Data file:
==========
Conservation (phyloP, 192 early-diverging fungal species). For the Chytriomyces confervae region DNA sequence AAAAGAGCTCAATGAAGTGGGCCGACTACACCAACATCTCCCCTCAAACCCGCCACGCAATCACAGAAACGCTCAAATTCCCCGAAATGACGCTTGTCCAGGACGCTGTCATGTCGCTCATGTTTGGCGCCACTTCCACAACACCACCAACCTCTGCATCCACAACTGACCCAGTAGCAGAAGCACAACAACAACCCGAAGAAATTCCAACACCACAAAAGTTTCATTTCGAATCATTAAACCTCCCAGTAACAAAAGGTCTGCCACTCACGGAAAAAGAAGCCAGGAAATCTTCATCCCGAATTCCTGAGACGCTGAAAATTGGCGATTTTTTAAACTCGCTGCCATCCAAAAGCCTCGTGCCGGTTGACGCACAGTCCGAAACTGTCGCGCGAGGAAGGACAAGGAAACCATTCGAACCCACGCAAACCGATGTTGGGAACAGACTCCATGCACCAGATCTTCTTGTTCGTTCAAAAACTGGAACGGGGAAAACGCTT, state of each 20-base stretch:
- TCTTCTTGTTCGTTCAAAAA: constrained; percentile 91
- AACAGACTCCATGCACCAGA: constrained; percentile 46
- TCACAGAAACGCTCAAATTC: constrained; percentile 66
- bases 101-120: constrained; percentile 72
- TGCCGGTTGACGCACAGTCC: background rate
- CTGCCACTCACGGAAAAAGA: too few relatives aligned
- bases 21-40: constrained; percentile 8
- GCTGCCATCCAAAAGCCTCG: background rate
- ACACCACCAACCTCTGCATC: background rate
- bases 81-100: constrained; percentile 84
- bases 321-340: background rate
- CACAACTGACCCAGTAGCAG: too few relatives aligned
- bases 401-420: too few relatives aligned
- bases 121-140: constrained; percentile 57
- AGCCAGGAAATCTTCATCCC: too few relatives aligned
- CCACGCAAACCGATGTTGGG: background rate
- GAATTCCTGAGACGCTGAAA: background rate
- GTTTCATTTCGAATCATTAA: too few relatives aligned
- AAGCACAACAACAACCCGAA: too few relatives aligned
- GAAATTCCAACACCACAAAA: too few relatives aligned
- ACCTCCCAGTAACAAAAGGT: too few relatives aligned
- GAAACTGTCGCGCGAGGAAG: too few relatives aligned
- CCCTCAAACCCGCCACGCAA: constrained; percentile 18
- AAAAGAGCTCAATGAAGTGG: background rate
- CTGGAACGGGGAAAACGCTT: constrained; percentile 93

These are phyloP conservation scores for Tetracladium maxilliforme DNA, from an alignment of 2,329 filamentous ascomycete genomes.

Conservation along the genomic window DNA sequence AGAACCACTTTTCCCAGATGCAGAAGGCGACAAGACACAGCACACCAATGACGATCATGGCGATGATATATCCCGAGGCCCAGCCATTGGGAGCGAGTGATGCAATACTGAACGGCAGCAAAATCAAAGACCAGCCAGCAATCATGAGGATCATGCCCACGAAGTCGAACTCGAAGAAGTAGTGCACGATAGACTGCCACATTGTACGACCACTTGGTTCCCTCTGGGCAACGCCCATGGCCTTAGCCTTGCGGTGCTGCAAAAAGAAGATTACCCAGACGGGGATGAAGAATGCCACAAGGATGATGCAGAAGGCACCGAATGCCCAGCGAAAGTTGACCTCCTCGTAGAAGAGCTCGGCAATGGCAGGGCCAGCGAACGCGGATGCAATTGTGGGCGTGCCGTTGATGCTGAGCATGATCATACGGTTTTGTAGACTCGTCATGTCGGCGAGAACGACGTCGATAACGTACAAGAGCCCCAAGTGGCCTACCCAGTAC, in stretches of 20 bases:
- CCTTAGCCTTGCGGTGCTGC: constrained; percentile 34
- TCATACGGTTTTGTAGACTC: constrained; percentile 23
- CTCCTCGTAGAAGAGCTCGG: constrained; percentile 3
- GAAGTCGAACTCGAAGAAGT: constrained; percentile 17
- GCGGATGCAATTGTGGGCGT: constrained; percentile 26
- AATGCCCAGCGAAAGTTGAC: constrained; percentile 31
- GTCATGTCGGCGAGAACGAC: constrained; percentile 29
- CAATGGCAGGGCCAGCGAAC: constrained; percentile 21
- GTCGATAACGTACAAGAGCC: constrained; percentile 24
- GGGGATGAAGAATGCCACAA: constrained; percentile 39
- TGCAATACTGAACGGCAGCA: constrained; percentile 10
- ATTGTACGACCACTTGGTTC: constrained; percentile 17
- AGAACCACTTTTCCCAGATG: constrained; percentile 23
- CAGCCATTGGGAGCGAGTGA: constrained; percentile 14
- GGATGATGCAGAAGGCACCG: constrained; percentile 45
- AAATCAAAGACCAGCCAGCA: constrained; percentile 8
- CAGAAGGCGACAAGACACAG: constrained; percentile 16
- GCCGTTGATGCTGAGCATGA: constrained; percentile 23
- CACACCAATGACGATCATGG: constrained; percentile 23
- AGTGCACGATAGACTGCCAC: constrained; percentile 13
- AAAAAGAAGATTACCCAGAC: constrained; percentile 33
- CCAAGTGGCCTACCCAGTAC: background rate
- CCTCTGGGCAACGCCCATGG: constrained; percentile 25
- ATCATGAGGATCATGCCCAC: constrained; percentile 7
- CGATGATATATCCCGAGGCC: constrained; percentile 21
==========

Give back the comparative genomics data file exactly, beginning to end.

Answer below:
Conservation (phyloP, 192 early-diverging fungal species). For the Chytriomyces confervae region DNA sequence AAAAGAGCTCAATGAAGTGGGCCGACTACACCAACATCTCCCCTCAAACCCGCCACGCAATCACAGAAACGCTCAAATTCCCCGAAATGACGCTTGTCCAGGACGCTGTCATGTCGCTCATGTTTGGCGCCACTTCCACAACACCACCAACCTCTGCATCCACAACTGACCCAGTAGCAGAAGCACAACAACAACCCGAAGAAATTCCAACACCACAAAAGTTTCATTTCGAATCATTAAACCTCCCAGTAACAAAAGGTCTGCCACTCACGGAAAAAGAAGCCAGGAAATCTTCATCCCGAATTCCTGAGACGCTGAAAATTGGCGATTTTTTAAACTCGCTGCCATCCAAAAGCCTCGTGCCGGTTGACGCACAGTCCGAAACTGTCGCGCGAGGAAGGACAAGGAAACCATTCGAACCCACGCAAACCGATGTTGGGAACAGACTCCATGCACCAGATCTTCTTGTTCGTTCAAAAACTGGAACGGGGAAAACGCTT, state of each 20-base stretch:
- TCTTCTTGTTCGTTCAAAAA: constrained; percentile 91
- AACAGACTCCATGCACCAGA: constrained; percentile 46
- TCACAGAAACGCTCAAATTC: constrained; percentile 66
- bases 101-120: constrained; percentile 72
- TGCCGGTTGACGCACAGTCC: background rate
- CTGCCACTCACGGAAAAAGA: too few relatives aligned
- bases 21-40: constrained; percentile 8
- GCTGCCATCCAAAAGCCTCG: background rate
- ACACCACCAACCTCTGCATC: background rate
- bases 81-100: constrained; percentile 84
- bases 321-340: background rate
- CACAACTGACCCAGTAGCAG: too few relatives aligned
- bases 401-420: too few relatives aligned
- bases 121-140: constrained; percentile 57
- AGCCAGGAAATCTTCATCCC: too few relatives aligned
- CCACGCAAACCGATGTTGGG: background rate
- GAATTCCTGAGACGCTGAAA: background rate
- GTTTCATTTCGAATCATTAA: too few relatives aligned
- AAGCACAACAACAACCCGAA: too few relatives aligned
- GAAATTCCAACACCACAAAA: too few relatives aligned
- ACCTCCCAGTAACAAAAGGT: too few relatives aligned
- GAAACTGTCGCGCGAGGAAG: too few relatives aligned
- CCCTCAAACCCGCCACGCAA: constrained; percentile 18
- AAAAGAGCTCAATGAAGTGG: background rate
- CTGGAACGGGGAAAACGCTT: constrained; percentile 93

These are phyloP conservation scores for Tetracladium maxilliforme DNA, from an alignment of 2,329 filamentous ascomycete genomes.

Conservation along the genomic window DNA sequence AGAACCACTTTTCCCAGATGCAGAAGGCGACAAGACACAGCACACCAATGACGATCATGGCGATGATATATCCCGAGGCCCAGCCATTGGGAGCGAGTGATGCAATACTGAACGGCAGCAAAATCAAAGACCAGCCAGCAATCATGAGGATCATGCCCACGAAGTCGAACTCGAAGAAGTAGTGCACGATAGACTGCCACATTGTACGACCACTTGGTTCCCTCTGGGCAACGCCCATGGCCTTAGCCTTGCGGTGCTGCAAAAAGAAGATTACCCAGACGGGGATGAAGAATGCCACAAGGATGATGCAGAAGGCACCGAATGCCCAGCGAAAGTTGACCTCCTCGTAGAAGAGCTCGGCAATGGCAGGGCCAGCGAACGCGGATGCAATTGTGGGCGTGCCGTTGATGCTGAGCATGATCATACGGTTTTGTAGACTCGTCATGTCGGCGAGAACGACGTCGATAACGTACAAGAGCCCCAAGTGGCCTACCCAGTAC, in stretches of 20 bases:
- CCTTAGCCTTGCGGTGCTGC: constrained; percentile 34
- TCATACGGTTTTGTAGACTC: constrained; percentile 23
- CTCCTCGTAGAAGAGCTCGG: constrained; percentile 3
- GAAGTCGAACTCGAAGAAGT: constrained; percentile 17
- GCGGATGCAATTGTGGGCGT: constrained; percentile 26
- AATGCCCAGCGAAAGTTGAC: constrained; percentile 31
- GTCATGTCGGCGAGAACGAC: constrained; percentile 29
- CAATGGCAGGGCCAGCGAAC: constrained; percentile 21
- GTCGATAACGTACAAGAGCC: constrained; percentile 24
- GGGGATGAAGAATGCCACAA: constrained; percentile 39
- TGCAATACTGAACGGCAGCA: constrained; percentile 10
- ATTGTACGACCACTTGGTTC: constrained; percentile 17
- AGAACCACTTTTCCCAGATG: constrained; percentile 23
- CAGCCATTGGGAGCGAGTGA: constrained; percentile 14
- GGATGATGCAGAAGGCACCG: constrained; percentile 45
- AAATCAAAGACCAGCCAGCA: constrained; percentile 8
- CAGAAGGCGACAAGACACAG: constrained; percentile 16
- GCCGTTGATGCTGAGCATGA: constrained; percentile 23
- CACACCAATGACGATCATGG: constrained; percentile 23
- AGTGCACGATAGACTGCCAC: constrained; percentile 13
- AAAAAGAAGATTACCCAGAC: constrained; percentile 33
- CCAAGTGGCCTACCCAGTAC: background rate
- CCTCTGGGCAACGCCCATGG: constrained; percentile 25
- ATCATGAGGATCATGCCCAC: constrained; percentile 7
- CGATGATATATCCCGAGGCC: constrained; percentile 21